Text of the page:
Keep Montecito Clean
What a joy to return in late summer to my home in Montecito and discover the newly constructed, protected walking path along Hot Springs Road. Twenty years ago, when my husband and I first came, we often walked cautiously up to East Valley Road and back, hoping for safety from passing vehicles. Thanks now to the ingenuity and hard work of the Bucket Brigade, the new pathway provides a much safer route to follow.
Unfortunately, there is a bug in the ointment — a litter bug. No sooner had I walked a block on the east side of Hot Springs Road than I observed 12 empty mini-size Vodka bottles scattered in the bushes along the way, two quart-sized beer bottles, a few cans, some paper cups, and a few cigarette butts. Mind you, those were the visible items. Surely there were more buried under the brush. This is nothing new. It goes back to the past 20 years when we were young enough to don some gloves and pick up much of the trash ahead of Beautification Day.
I believe the fine for littering can be quite hefty, if caught. Surely the offenders have little respect for private property or the beauty of our sweet town. Meanwhile, placed in the proper containers, our faithful MarBorg Company will gladly dispose of collected trash. So, let’s focus on clean streets and walks, and eliminate ugly misplaced trash. Keep Montecito clean!!!! It’s such a nice place to live.
Patricia A. Moylan
That Didn’t Go as Planned
One year ago this week, Rinaldo Brutoco, a frequent contributor to the Montecito Journal, told readers that, “…if you are still holding on to any stocks, bonds or excessive cash, I strongly urge you to sell them and purchase gold from one of the two ETCs” he recommends [I believe he meant ETFs, or exchange traded funds]. This seemed to me to be very questionable advice at the time, but the fair thing to do was to see how well this recommendation held up over the course of a year.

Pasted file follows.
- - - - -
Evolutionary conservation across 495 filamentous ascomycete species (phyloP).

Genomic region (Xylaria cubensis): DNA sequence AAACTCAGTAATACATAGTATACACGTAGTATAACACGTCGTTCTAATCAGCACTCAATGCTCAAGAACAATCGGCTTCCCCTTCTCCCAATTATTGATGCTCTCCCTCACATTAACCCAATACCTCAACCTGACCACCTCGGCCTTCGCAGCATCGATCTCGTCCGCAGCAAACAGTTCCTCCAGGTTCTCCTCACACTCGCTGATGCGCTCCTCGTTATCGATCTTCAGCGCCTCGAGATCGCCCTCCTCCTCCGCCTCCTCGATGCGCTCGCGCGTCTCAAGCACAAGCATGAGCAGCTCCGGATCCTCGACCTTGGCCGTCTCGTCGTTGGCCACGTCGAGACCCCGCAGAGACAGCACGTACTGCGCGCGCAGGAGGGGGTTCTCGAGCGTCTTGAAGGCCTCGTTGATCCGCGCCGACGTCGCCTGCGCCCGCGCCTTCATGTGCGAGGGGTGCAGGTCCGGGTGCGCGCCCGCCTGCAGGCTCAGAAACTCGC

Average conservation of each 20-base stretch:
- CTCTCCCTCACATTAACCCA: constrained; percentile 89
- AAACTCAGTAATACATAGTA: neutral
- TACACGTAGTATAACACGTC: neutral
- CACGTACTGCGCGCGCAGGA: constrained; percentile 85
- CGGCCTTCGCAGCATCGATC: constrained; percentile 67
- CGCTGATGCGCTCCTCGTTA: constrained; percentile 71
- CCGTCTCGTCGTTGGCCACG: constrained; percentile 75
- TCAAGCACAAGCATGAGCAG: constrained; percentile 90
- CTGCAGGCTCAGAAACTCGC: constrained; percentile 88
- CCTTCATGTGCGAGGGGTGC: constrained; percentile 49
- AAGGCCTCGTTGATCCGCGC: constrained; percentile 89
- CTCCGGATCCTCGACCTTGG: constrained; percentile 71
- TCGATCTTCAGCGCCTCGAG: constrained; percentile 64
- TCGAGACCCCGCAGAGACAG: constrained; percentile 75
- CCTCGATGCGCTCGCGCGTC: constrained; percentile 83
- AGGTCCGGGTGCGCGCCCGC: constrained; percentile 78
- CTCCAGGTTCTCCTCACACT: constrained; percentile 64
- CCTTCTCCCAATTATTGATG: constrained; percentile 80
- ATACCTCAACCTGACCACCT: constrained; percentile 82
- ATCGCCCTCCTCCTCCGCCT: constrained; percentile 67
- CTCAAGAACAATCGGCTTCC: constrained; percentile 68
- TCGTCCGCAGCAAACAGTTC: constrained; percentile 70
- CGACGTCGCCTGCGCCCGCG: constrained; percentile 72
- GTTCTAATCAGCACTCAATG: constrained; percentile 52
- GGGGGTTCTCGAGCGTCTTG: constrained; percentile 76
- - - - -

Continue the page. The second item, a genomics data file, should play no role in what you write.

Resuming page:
Disastrously, in a word. Since September 17, 2020, the Dow Jones Industrial Average (an index of the stock prices of 30 large industrial companies) is up 25%, the S&P 500 (a similar index, but encompassing 500 of the largest U.S. companies) is up 34% and the NASDAQ (again similar, but for more than 3,500 mostly technology and internet-related companies) is up 39%. This means that a $1 million retirement portfolio, say, invested in an index fund tracking any of these three groups of companies would have appreciated by between $250,000 and $390,000 in the last year.
By contrast, the gold fund that Brutoco described as his “favorite” — State Street Gold Minishares — was down nearly 8% on the year. In other words, that hypothetical $1 million retirement portfolio invested there would have lost $80,000 in the last year. Brutoco’s other recommended gold fund was down less (-0.85%) but putting one’s money there would still have been very, very costly.